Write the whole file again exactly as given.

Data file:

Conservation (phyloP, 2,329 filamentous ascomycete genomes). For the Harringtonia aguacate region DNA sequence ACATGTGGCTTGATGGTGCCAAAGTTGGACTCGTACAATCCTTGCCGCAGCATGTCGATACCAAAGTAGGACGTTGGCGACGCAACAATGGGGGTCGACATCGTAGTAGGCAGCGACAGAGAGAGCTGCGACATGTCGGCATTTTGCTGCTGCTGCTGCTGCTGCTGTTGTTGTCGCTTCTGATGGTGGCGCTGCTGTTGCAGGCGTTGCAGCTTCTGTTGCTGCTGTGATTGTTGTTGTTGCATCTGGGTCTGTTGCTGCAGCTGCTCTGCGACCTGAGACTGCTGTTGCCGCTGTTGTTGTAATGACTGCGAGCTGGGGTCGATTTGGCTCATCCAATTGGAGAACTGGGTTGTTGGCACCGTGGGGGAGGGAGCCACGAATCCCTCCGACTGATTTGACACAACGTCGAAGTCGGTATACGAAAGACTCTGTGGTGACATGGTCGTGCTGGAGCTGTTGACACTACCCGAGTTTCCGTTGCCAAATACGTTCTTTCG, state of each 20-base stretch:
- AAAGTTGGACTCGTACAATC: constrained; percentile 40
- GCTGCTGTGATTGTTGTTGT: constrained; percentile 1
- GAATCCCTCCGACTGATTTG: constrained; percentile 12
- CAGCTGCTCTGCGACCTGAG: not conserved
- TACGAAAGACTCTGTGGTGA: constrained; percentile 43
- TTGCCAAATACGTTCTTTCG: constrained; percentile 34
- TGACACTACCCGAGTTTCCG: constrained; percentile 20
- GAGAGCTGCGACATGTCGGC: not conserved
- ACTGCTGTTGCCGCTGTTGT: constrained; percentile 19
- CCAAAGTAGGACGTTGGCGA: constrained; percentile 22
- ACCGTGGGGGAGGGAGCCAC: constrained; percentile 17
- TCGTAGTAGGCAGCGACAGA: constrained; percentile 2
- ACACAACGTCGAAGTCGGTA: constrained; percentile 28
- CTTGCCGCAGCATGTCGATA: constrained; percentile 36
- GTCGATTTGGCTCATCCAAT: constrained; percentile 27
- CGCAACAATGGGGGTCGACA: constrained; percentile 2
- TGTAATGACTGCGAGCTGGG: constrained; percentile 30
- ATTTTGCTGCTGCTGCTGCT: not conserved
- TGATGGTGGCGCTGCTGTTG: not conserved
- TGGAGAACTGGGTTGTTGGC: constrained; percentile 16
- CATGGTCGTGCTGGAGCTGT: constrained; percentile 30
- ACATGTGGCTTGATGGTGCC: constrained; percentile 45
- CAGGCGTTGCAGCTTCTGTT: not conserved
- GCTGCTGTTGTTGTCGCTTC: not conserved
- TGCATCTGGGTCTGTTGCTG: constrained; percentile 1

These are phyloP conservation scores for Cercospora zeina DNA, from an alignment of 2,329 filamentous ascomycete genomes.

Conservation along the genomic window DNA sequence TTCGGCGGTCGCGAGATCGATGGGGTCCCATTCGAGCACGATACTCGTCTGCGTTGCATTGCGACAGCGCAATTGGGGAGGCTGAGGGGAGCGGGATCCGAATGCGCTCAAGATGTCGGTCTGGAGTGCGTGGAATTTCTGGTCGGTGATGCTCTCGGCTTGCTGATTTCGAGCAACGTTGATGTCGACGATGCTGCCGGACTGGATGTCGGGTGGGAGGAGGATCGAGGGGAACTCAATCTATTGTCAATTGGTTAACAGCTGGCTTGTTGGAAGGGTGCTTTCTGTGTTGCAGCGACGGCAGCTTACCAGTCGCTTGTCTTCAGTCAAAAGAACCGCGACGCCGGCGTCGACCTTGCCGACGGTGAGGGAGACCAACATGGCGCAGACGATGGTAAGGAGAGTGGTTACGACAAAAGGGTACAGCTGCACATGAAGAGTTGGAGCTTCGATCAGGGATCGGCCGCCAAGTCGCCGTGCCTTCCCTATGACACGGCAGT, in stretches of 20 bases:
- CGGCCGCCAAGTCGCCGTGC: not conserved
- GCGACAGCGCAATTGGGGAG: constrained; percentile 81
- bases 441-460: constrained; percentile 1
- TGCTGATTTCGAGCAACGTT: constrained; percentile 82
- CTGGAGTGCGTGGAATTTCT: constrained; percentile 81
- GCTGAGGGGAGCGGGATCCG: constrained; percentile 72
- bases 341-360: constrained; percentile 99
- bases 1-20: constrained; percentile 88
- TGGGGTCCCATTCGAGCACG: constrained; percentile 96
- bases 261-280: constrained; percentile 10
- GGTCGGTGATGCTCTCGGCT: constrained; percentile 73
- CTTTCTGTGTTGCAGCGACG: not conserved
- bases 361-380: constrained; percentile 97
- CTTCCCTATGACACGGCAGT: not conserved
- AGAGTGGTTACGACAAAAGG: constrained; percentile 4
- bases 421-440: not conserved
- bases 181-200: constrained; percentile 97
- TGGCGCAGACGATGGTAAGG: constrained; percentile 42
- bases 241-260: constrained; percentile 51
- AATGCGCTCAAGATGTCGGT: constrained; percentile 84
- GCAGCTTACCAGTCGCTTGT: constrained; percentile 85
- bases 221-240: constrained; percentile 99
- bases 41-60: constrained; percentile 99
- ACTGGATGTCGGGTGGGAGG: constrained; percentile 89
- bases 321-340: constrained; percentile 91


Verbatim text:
Conservation (phyloP, 2,329 filamentous ascomycete genomes). For the Harringtonia aguacate region DNA sequence ACATGTGGCTTGATGGTGCCAAAGTTGGACTCGTACAATCCTTGCCGCAGCATGTCGATACCAAAGTAGGACGTTGGCGACGCAACAATGGGGGTCGACATCGTAGTAGGCAGCGACAGAGAGAGCTGCGACATGTCGGCATTTTGCTGCTGCTGCTGCTGCTGCTGTTGTTGTCGCTTCTGATGGTGGCGCTGCTGTTGCAGGCGTTGCAGCTTCTGTTGCTGCTGTGATTGTTGTTGTTGCATCTGGGTCTGTTGCTGCAGCTGCTCTGCGACCTGAGACTGCTGTTGCCGCTGTTGTTGTAATGACTGCGAGCTGGGGTCGATTTGGCTCATCCAATTGGAGAACTGGGTTGTTGGCACCGTGGGGGAGGGAGCCACGAATCCCTCCGACTGATTTGACACAACGTCGAAGTCGGTATACGAAAGACTCTGTGGTGACATGGTCGTGCTGGAGCTGTTGACACTACCCGAGTTTCCGTTGCCAAATACGTTCTTTCG, state of each 20-base stretch:
- AAAGTTGGACTCGTACAATC: constrained; percentile 40
- GCTGCTGTGATTGTTGTTGT: constrained; percentile 1
- GAATCCCTCCGACTGATTTG: constrained; percentile 12
- CAGCTGCTCTGCGACCTGAG: not conserved
- TACGAAAGACTCTGTGGTGA: constrained; percentile 43
- TTGCCAAATACGTTCTTTCG: constrained; percentile 34
- TGACACTACCCGAGTTTCCG: constrained; percentile 20
- GAGAGCTGCGACATGTCGGC: not conserved
- ACTGCTGTTGCCGCTGTTGT: constrained; percentile 19
- CCAAAGTAGGACGTTGGCGA: constrained; percentile 22
- ACCGTGGGGGAGGGAGCCAC: constrained; percentile 17
- TCGTAGTAGGCAGCGACAGA: constrained; percentile 2
- ACACAACGTCGAAGTCGGTA: constrained; percentile 28
- CTTGCCGCAGCATGTCGATA: constrained; percentile 36
- GTCGATTTGGCTCATCCAAT: constrained; percentile 27
- CGCAACAATGGGGGTCGACA: constrained; percentile 2
- TGTAATGACTGCGAGCTGGG: constrained; percentile 30
- ATTTTGCTGCTGCTGCTGCT: not conserved
- TGATGGTGGCGCTGCTGTTG: not conserved
- TGGAGAACTGGGTTGTTGGC: constrained; percentile 16
- CATGGTCGTGCTGGAGCTGT: constrained; percentile 30
- ACATGTGGCTTGATGGTGCC: constrained; percentile 45
- CAGGCGTTGCAGCTTCTGTT: not conserved
- GCTGCTGTTGTTGTCGCTTC: not conserved
- TGCATCTGGGTCTGTTGCTG: constrained; percentile 1

These are phyloP conservation scores for Cercospora zeina DNA, from an alignment of 2,329 filamentous ascomycete genomes.

Conservation along the genomic window DNA sequence TTCGGCGGTCGCGAGATCGATGGGGTCCCATTCGAGCACGATACTCGTCTGCGTTGCATTGCGACAGCGCAATTGGGGAGGCTGAGGGGAGCGGGATCCGAATGCGCTCAAGATGTCGGTCTGGAGTGCGTGGAATTTCTGGTCGGTGATGCTCTCGGCTTGCTGATTTCGAGCAACGTTGATGTCGACGATGCTGCCGGACTGGATGTCGGGTGGGAGGAGGATCGAGGGGAACTCAATCTATTGTCAATTGGTTAACAGCTGGCTTGTTGGAAGGGTGCTTTCTGTGTTGCAGCGACGGCAGCTTACCAGTCGCTTGTCTTCAGTCAAAAGAACCGCGACGCCGGCGTCGACCTTGCCGACGGTGAGGGAGACCAACATGGCGCAGACGATGGTAAGGAGAGTGGTTACGACAAAAGGGTACAGCTGCACATGAAGAGTTGGAGCTTCGATCAGGGATCGGCCGCCAAGTCGCCGTGCCTTCCCTATGACACGGCAGT, in stretches of 20 bases:
- CGGCCGCCAAGTCGCCGTGC: not conserved
- GCGACAGCGCAATTGGGGAG: constrained; percentile 81
- bases 441-460: constrained; percentile 1
- TGCTGATTTCGAGCAACGTT: constrained; percentile 82
- CTGGAGTGCGTGGAATTTCT: constrained; percentile 81
- GCTGAGGGGAGCGGGATCCG: constrained; percentile 72
- bases 341-360: constrained; percentile 99
- bases 1-20: constrained; percentile 88
- TGGGGTCCCATTCGAGCACG: constrained; percentile 96
- bases 261-280: constrained; percentile 10
- GGTCGGTGATGCTCTCGGCT: constrained; percentile 73
- CTTTCTGTGTTGCAGCGACG: not conserved
- bases 361-380: constrained; percentile 97
- CTTCCCTATGACACGGCAGT: not conserved
- AGAGTGGTTACGACAAAAGG: constrained; percentile 4
- bases 421-440: not conserved
- bases 181-200: constrained; percentile 97
- TGGCGCAGACGATGGTAAGG: constrained; percentile 42
- bases 241-260: constrained; percentile 51
- AATGCGCTCAAGATGTCGGT: constrained; percentile 84
- GCAGCTTACCAGTCGCTTGT: constrained; percentile 85
- bases 221-240: constrained; percentile 99
- bases 41-60: constrained; percentile 99
- ACTGGATGTCGGGTGGGAGG: constrained; percentile 89
- bases 321-340: constrained; percentile 91